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Preliminary results from St. Joseph’s Mission Residential School investigation to be released

Williams Lake First Nation will hold closed chiefs meeting, media conference Dec. 10

Williams Lake First Nation (WLFN) will be releasing preliminary results from the first phase of its St. Joseph’s Mission Residential School site investigation Friday, Dec. 10.

“We’re grateful that we were able to complete the first phase of our geophysical research and will be in a position to have some greater clarity about the results of the ground penetrating radar and other technical investigations as we close out 2021,” said WLFN Chief Willie Sellars.

St. Joseph’s Mission was established in 1867 by Roman Catholic Oblate missionaries in an area just south of the current WLFN community of Sugar Cane.

In 1886, St. Joseph’s became an Indian Residential School and remained one until it was closed in 1981.

Project co-ordinator Whitney Spearing told Black Press Media the geophysical works completed are around the historic buildings on the property — the gym, the barn and where the school was.

“That vicinity is completely done, except for one very small patch that needs some technical equipment to get it done. Those are the findings that will come out, the work done with the ground penetrating radar (GPR) and an electric resistivity and magnetometer,” Spearing explained.

There are also some findings from Lidar, or laser scanning, that was done by fixed wing and by walking around the immediate historic grounds and inside a couple of the buildings. The information gathered from the terrestrial, or walking probe, has been used to create a 3-D model.

Archival research continues as well, Spearing said.

On July 19, 2021, WLFN put out a request asking for any information that would help with the investigation and Spearing said since then they received two ‘really good’ photographs.

READ MORE: WLFN establishes email to share information regarding former St. Joseph’s Mission investigation

“The two that did get sent in were from angles that we did not have.”

The photographs showed some places that residential school survivors have named in interviews, she added.

“That’s critical. If people do have photos we are definitely here to scan them. They don’t have to give us the originals.”

Spearing said they are working with the provincial Attorney General and Public Solicitor General regarding access to records that involve persons of interest reports and other compiled documentation gathered during the Truth and Reconciliation Commission hearings held between 2007 and 2015.

“All of the geophysical research eventually has to tie back to people. That’s the end goal, not to know how many anomalies there are but to actually to be able to correlate who may potentially be buried out there on the site.”

Personal interviews also continue with people who attended St. Joseph’s.

“It has been steady, but again we are encouraging people if they do know something or have something they want to talk about to contact us,” Spearing noted. “It does not have to be necessarily about deceased or missing children. If they have an experience they want to shed light on we are very interested to hear those stories as well. We are not trying to pigeon-hole people as to what they have to say. It’s very much their truth.”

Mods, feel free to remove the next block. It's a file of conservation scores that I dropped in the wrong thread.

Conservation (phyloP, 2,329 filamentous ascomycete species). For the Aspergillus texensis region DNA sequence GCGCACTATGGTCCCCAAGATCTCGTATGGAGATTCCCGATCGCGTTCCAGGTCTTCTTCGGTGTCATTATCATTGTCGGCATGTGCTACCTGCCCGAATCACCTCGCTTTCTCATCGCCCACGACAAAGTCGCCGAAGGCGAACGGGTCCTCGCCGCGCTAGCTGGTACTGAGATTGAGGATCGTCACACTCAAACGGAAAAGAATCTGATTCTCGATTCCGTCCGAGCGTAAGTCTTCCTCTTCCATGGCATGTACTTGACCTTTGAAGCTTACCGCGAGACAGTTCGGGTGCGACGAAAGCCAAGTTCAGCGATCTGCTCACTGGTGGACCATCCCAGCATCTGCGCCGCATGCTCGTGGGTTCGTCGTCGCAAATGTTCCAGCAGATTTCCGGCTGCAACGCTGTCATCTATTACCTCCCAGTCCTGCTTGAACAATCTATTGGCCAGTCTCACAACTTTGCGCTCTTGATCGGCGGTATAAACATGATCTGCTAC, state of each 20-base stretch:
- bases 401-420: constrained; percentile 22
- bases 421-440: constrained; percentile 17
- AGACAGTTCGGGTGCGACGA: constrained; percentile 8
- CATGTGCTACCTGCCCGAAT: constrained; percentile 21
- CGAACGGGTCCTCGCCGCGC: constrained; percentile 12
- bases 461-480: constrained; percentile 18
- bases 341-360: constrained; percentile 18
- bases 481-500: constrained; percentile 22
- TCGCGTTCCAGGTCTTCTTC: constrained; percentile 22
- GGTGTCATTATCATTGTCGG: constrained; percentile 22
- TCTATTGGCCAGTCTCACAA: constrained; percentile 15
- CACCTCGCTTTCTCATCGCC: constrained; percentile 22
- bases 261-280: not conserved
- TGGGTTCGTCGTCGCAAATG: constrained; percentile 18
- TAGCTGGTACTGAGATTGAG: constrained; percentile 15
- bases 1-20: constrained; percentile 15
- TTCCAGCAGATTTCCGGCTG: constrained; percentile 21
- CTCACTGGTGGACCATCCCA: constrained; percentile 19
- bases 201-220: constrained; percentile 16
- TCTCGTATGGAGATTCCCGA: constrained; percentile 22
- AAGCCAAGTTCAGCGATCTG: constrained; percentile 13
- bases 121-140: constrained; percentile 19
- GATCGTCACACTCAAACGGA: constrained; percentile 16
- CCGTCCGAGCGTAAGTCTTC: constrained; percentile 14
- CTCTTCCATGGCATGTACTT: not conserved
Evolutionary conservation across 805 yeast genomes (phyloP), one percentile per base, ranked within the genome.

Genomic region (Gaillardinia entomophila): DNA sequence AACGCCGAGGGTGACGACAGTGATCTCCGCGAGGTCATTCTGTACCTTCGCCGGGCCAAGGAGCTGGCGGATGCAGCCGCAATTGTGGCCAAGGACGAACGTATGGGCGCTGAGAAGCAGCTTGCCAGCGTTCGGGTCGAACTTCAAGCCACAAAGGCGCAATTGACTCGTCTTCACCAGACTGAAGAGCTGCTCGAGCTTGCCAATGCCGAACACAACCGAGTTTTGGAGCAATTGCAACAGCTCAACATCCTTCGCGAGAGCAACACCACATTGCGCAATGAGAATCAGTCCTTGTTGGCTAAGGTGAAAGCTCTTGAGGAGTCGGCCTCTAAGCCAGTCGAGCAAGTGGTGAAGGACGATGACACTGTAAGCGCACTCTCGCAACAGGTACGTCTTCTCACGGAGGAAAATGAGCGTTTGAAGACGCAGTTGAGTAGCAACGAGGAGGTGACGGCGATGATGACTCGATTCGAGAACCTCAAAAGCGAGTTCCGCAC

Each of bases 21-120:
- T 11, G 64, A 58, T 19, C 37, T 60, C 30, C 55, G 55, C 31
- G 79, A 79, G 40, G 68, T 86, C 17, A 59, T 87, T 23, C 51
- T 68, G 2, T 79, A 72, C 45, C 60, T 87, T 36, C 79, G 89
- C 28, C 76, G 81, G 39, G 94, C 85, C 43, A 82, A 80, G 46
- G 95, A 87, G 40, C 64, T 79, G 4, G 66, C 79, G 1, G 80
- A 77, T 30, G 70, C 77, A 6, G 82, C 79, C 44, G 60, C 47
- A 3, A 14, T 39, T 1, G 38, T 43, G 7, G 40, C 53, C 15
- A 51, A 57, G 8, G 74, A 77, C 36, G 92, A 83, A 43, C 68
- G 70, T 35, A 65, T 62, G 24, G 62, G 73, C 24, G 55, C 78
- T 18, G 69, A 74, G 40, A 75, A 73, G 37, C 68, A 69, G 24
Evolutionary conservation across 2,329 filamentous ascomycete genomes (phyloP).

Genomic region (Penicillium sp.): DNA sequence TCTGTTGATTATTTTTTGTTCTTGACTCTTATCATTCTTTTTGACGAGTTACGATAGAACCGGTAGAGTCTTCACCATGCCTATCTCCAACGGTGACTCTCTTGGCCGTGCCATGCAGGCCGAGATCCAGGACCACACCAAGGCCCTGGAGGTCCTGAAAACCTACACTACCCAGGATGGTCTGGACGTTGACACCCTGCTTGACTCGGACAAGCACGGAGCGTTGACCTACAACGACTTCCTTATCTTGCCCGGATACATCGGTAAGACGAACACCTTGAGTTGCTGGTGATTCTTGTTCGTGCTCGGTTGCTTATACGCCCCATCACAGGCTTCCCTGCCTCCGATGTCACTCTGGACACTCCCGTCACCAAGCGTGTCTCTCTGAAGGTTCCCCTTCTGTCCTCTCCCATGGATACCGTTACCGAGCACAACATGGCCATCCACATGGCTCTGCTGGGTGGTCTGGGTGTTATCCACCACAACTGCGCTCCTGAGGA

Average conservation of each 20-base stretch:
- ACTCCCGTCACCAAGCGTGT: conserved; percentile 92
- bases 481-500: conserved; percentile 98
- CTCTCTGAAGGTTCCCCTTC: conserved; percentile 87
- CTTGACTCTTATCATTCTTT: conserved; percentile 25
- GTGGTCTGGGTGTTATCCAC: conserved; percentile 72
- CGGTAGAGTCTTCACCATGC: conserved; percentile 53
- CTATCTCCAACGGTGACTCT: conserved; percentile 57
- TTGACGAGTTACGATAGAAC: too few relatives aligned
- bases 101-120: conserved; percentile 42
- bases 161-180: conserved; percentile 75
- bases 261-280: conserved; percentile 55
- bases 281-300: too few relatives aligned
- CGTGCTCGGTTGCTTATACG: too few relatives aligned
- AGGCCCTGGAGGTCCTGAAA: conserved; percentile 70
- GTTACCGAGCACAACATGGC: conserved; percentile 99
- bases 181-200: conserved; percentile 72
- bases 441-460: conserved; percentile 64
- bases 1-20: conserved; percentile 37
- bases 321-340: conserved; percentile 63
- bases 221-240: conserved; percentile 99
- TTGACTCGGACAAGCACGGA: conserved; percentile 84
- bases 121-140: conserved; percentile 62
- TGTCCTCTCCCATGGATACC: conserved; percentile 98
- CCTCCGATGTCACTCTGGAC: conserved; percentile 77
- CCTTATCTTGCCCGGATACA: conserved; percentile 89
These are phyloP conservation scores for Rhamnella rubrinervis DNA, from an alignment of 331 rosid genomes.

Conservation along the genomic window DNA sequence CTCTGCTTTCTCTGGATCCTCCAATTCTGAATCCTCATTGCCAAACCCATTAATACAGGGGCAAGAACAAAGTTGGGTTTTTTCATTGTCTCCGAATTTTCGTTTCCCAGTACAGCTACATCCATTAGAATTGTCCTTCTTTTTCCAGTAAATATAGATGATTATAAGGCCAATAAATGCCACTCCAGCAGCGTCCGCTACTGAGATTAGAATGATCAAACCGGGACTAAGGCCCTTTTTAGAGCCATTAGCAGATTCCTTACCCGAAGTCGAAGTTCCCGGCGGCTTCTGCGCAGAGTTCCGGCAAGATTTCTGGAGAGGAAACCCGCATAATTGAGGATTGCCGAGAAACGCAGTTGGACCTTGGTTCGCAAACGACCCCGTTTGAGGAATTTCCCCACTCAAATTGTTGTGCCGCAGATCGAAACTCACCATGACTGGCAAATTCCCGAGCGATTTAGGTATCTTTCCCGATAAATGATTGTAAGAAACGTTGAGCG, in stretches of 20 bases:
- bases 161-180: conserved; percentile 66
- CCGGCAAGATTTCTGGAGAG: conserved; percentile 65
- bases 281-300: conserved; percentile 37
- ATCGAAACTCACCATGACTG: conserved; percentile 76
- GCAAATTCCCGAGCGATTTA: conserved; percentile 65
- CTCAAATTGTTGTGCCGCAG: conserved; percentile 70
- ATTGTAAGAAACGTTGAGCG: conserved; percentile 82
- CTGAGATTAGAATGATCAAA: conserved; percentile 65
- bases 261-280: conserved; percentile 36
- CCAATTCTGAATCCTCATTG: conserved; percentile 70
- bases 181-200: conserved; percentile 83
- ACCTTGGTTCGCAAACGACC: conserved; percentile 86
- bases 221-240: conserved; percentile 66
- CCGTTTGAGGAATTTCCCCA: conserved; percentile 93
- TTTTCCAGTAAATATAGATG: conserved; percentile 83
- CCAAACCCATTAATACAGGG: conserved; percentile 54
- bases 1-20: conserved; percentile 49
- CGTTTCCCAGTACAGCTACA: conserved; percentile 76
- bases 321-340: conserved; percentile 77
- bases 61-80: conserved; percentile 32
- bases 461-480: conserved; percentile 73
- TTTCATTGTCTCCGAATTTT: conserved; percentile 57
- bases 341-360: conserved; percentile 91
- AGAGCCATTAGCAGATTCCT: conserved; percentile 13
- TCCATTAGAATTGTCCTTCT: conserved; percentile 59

Spearing said the research team has been reviewing a collection of photographs from St. Joseph’s Mission belonging to the personal archives of Charlene Belleau, former Esk’etemc Chief.

Belleau was appointed by the BC Ministry of Indigenous Relations and Reconciliation to act as a communication link between B.C. First Nations communities and federal and provincial government agencies, and provide advice to the province on matters related to former residential school and hospital sites in B.C. Sheis also working with Spearing’s team.

“There are tons of photographs of the children who were there at the mission, but also the staff and the nuns and it looks like quite a few members of the public at large from Williams Lake as well too. We may be going through to try and identify everyone who is in those photos,” Spearing said. “They actually came to as slides so we digitized them.”

On the morning of Friday, Dec. 10 there will be a closed meeting with chiefs from all the communities impacted by St. Joseph’s Mission where the chiefs can ask questions.

In the afternoon there will be press conference at the WLFN administration building at 2561 Quigli Drive adjacent to Highway 97 at Sugar Cane.

“We know that everyone is eager to receive these results,” Chief Sellars said. “But we’re asking that everyone be patient and respectful of the process. Our key concern is the mental health and welfare of the survivors of St. Joseph’s, and that of their families. We’re trying to conduct this process in as orderly a fashion as possible.”

Spearing said in addition to Belleau, WLFN elder and professor Nancy Sandy is also working with the team and recently Dominique Melanson was hired as the residential school investigation co-ordinator.

READ MORE: Ground analysis of former St. Joseph’s Mission Indian Residential School gets underway Aug. 30

READ MORE: Ceremony held as investigation of St. Joseph’s Residential School grounds gets underway

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Monica Lamb-Yorski

About the Author: Monica Lamb-Yorski

A B.C. gal, I was born in Alert Bay, raised in Nelson, graduated from the University of Winnipeg, and wrote my first-ever article for the Prince Rupert Daily News.
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